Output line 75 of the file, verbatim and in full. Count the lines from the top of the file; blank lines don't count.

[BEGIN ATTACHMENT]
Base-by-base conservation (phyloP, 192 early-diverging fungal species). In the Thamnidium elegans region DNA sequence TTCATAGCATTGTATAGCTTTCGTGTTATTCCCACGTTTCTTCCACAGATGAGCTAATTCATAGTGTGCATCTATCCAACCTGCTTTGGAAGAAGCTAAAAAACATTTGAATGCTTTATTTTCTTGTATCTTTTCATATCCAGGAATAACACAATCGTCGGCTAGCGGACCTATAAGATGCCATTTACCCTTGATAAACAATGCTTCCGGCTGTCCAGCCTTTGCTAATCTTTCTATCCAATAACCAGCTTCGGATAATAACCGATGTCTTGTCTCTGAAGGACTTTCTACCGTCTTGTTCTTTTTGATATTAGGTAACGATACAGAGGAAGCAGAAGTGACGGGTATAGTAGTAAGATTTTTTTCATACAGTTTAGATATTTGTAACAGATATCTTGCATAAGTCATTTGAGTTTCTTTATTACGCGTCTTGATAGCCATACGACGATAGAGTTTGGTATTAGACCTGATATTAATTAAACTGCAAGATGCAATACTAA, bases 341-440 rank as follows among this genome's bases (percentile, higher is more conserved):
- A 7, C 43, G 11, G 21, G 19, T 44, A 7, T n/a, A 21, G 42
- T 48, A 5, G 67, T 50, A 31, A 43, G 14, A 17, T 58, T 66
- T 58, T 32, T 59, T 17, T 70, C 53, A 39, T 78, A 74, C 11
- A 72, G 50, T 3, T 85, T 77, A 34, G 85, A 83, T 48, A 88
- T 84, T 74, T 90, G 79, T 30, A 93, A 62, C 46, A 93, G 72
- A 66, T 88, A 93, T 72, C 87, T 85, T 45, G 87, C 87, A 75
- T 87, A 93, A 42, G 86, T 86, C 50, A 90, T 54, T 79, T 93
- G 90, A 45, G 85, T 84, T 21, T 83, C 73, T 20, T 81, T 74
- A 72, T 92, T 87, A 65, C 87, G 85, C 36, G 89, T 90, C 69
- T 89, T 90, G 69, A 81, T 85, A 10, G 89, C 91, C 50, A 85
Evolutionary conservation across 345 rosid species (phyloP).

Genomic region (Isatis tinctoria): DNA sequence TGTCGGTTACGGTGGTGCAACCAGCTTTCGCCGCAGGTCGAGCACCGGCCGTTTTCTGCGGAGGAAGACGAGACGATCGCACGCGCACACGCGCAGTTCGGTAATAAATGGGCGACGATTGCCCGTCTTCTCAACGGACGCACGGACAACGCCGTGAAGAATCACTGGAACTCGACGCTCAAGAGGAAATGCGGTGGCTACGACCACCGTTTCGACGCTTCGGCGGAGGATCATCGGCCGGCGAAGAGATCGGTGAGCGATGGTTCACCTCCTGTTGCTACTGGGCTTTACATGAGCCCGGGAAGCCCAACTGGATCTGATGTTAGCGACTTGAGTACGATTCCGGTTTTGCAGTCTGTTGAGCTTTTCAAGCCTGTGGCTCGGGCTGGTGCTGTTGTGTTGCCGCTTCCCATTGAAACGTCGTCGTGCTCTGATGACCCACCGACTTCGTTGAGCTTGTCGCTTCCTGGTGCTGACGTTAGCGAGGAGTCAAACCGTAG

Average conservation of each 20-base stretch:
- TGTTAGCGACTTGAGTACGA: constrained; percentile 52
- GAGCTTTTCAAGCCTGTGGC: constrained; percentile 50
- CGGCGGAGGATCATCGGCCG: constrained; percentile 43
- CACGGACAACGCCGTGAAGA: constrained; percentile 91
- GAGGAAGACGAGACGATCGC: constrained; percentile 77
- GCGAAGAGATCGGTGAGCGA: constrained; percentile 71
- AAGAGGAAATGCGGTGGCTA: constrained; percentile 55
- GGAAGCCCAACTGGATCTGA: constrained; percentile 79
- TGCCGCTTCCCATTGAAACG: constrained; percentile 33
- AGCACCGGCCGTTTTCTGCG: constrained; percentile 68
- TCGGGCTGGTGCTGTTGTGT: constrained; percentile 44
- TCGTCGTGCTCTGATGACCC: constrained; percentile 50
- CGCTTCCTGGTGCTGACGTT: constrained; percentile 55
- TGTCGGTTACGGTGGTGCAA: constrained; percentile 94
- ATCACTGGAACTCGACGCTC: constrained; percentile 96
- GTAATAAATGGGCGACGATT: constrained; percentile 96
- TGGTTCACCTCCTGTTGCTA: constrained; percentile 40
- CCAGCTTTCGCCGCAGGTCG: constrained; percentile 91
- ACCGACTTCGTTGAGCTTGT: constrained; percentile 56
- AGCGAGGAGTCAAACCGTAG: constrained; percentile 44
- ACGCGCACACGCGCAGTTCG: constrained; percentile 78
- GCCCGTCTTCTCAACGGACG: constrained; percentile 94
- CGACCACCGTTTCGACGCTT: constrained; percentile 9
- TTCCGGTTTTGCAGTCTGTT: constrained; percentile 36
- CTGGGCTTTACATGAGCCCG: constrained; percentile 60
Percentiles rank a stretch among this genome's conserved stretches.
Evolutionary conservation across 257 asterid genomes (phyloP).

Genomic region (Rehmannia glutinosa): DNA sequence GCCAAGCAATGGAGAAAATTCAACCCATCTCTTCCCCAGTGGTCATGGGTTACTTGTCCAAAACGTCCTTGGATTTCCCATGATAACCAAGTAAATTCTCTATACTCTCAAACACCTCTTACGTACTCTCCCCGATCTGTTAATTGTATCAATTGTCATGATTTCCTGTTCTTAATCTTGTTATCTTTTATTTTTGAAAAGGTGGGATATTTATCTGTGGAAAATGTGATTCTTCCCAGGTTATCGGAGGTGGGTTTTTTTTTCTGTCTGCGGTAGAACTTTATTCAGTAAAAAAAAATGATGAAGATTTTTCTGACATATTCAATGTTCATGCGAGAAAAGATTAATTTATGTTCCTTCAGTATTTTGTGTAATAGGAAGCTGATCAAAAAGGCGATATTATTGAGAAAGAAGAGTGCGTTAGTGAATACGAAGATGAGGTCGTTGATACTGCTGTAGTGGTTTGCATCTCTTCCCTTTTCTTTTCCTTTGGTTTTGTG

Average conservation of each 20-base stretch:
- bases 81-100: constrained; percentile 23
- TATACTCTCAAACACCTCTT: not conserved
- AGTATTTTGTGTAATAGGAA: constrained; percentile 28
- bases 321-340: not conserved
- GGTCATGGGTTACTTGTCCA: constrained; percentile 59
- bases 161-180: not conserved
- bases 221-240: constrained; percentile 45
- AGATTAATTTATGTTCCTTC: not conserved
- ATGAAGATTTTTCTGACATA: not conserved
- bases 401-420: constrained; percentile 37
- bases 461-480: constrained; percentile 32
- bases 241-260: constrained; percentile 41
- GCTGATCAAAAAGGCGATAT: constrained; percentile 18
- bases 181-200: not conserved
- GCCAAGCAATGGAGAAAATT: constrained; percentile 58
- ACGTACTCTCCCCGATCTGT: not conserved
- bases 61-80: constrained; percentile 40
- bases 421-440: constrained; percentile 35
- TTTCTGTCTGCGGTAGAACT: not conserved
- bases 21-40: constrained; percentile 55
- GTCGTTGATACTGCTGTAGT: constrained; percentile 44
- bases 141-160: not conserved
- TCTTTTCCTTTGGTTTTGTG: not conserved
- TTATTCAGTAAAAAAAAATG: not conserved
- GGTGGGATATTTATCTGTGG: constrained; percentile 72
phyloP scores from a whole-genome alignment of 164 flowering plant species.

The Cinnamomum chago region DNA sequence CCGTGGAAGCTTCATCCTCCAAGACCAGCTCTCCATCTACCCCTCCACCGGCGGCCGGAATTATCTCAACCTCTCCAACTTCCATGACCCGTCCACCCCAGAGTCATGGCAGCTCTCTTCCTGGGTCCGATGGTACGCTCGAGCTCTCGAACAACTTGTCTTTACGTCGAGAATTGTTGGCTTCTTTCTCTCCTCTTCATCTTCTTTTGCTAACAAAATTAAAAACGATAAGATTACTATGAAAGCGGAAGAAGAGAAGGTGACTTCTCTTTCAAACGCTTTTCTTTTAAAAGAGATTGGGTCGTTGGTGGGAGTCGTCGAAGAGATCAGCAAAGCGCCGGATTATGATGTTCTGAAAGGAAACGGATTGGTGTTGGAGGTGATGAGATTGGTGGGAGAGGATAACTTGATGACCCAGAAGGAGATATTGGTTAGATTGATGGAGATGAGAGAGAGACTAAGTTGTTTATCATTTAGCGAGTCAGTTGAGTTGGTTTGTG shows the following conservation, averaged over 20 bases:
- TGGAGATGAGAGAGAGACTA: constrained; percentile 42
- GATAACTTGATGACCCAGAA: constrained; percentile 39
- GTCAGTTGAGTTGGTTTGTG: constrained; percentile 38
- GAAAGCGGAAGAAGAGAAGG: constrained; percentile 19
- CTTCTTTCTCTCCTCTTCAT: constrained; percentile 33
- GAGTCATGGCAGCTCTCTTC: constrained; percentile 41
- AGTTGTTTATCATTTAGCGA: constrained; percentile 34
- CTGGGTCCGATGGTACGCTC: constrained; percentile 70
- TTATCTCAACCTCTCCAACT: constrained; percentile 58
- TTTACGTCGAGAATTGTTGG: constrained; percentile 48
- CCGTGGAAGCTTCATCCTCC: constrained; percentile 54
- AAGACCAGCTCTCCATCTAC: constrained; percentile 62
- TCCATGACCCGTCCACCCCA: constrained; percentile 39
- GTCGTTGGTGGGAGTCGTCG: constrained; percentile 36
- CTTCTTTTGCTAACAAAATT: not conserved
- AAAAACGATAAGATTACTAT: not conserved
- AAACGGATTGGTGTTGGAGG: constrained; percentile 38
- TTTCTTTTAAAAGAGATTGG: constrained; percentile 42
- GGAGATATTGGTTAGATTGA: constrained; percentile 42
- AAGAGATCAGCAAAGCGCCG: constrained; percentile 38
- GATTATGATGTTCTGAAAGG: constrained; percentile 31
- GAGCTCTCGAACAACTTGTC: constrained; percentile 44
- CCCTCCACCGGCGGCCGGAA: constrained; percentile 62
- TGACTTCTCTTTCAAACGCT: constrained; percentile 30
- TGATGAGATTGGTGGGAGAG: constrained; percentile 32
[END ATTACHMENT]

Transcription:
- CTTCTTTCTCTCCTCTTCAT: constrained; percentile 33